Analog Devices buys Maxim, creating $68 billion chipmaker

NEW YORK (AP) — Computer chip maker Analog Devices is buying Maxim Integrated in an all-stock deal that will create a company worth about $68 billion, and strengthens its position in the analog semiconductor sector.

The $20 billion acquisition would also give Analog a more defined roll in the development technology for 5G networks and self-piloted vehicles.

Maxim stockholders will receive 0.630 of a share of Analog common stock for each share of Maxim common stock they hold at the transaction's closing, according to the announcement Monday. Analog stockholders will own approximately 69% of the combined company, while Maxim stockholders will own about 31%.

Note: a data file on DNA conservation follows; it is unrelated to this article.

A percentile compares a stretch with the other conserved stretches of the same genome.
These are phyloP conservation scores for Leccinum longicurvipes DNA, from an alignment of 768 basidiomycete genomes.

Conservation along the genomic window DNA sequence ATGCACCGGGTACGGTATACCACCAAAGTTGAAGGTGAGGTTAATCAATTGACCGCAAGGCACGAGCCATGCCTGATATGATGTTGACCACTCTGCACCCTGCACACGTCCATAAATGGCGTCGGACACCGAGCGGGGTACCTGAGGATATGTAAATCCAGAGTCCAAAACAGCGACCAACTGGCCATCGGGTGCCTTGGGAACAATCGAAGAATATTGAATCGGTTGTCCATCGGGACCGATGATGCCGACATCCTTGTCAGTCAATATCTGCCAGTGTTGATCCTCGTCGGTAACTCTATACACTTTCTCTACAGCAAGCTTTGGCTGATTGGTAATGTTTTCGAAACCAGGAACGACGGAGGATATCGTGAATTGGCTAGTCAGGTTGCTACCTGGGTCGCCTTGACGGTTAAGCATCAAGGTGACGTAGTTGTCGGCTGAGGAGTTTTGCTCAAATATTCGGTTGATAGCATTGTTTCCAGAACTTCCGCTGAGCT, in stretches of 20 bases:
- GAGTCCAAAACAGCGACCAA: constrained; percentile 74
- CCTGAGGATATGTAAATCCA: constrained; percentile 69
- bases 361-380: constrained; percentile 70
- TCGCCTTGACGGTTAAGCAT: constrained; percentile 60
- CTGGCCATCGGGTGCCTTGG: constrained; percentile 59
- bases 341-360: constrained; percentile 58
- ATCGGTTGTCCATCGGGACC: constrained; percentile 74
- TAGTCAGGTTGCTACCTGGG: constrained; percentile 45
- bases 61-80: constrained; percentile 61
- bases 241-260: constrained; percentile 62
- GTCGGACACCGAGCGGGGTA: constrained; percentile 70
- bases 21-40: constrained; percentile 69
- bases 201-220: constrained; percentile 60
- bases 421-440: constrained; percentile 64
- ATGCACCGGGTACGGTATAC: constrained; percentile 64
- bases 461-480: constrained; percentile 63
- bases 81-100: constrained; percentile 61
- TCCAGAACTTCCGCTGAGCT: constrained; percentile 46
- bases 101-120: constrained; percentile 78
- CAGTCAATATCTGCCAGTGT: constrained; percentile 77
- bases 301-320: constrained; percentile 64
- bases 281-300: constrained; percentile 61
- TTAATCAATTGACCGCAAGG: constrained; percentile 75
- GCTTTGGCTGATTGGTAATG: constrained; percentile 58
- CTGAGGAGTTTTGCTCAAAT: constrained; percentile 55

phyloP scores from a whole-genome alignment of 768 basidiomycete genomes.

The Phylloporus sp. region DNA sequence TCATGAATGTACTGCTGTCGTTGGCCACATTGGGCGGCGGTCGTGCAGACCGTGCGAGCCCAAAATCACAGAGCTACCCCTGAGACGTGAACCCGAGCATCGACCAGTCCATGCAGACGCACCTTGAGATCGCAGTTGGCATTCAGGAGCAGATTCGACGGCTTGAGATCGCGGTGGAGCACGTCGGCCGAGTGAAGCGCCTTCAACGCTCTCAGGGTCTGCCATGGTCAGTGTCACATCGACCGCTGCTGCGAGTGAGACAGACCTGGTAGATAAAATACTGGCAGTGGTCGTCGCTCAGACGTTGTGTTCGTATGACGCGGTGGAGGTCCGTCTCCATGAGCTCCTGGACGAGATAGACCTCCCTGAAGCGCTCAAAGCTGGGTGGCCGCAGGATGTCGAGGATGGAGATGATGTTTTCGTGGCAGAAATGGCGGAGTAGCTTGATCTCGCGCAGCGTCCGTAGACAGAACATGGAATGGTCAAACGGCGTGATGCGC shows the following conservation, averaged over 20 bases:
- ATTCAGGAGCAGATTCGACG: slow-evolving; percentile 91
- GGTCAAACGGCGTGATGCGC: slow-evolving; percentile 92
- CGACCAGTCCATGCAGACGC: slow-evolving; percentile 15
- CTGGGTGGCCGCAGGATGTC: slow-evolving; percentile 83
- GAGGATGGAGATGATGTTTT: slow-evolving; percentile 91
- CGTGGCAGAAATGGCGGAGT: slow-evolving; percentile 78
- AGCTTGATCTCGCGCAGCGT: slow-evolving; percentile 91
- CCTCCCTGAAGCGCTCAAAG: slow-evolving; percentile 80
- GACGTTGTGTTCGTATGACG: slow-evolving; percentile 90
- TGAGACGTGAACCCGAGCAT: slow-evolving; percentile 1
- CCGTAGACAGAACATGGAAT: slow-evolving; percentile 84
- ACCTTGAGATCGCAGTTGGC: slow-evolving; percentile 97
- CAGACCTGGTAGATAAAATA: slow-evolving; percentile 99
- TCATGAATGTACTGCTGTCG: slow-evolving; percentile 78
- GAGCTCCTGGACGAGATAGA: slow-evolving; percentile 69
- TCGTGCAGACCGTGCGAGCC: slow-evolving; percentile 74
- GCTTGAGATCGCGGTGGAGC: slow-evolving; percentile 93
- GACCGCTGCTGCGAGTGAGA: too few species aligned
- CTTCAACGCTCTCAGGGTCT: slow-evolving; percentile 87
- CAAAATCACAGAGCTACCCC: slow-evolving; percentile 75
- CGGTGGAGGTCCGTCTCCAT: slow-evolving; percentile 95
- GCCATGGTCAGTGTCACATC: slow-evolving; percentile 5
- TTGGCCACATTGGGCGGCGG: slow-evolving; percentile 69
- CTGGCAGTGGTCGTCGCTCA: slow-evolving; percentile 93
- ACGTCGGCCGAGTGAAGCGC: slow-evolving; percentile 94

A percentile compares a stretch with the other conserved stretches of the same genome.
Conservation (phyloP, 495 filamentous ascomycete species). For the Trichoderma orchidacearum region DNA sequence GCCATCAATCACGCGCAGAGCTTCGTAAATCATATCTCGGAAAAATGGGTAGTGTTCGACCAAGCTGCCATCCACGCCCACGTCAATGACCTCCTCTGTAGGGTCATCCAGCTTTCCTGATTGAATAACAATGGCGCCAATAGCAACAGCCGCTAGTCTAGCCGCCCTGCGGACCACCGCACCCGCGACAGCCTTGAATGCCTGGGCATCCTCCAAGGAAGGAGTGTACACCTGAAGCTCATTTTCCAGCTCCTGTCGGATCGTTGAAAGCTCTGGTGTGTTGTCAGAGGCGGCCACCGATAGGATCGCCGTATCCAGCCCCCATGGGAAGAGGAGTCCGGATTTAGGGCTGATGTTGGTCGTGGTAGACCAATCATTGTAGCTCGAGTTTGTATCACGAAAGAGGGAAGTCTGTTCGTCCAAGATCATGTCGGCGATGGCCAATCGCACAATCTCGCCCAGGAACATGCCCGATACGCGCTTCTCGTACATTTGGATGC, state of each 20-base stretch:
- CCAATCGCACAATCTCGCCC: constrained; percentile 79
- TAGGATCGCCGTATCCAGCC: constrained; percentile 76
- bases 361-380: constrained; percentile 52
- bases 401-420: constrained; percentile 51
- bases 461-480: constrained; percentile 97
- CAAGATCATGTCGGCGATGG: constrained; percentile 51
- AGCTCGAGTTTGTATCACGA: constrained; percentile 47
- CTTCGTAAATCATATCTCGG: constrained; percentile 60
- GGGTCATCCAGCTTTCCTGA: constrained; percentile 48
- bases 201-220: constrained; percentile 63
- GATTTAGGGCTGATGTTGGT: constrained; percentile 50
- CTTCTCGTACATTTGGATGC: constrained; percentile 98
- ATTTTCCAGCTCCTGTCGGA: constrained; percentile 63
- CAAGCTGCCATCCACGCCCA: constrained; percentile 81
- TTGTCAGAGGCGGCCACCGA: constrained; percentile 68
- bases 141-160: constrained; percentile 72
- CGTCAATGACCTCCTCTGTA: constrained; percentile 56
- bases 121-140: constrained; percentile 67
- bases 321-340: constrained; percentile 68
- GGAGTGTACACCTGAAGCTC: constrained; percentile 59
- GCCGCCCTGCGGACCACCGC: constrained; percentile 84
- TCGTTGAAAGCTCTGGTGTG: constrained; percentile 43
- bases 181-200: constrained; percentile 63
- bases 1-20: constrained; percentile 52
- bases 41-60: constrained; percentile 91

Two Maxim directors will join Analog's board once the deal is complete, including Maxim President and CEO, Tunç Doluca.

The deal is expected to close next summer, but requires the approval of shareholders from both companies and regulators.

Maxim was hit hard by the economic slowdown brought on the pandemic and its shares had slid 30% between February and March. Those shares have been rising since then, however.

Analog Devices Inc., based in Norwood, Massachusetts, provides technology used in everything from healthcare to transportation.

Maxim Integrated Products, Inc., based in San Jose, California, makes chips for manufacturers, energy companies and in healthcare. Its shares jumped more than 15% before the opening bell Monday.

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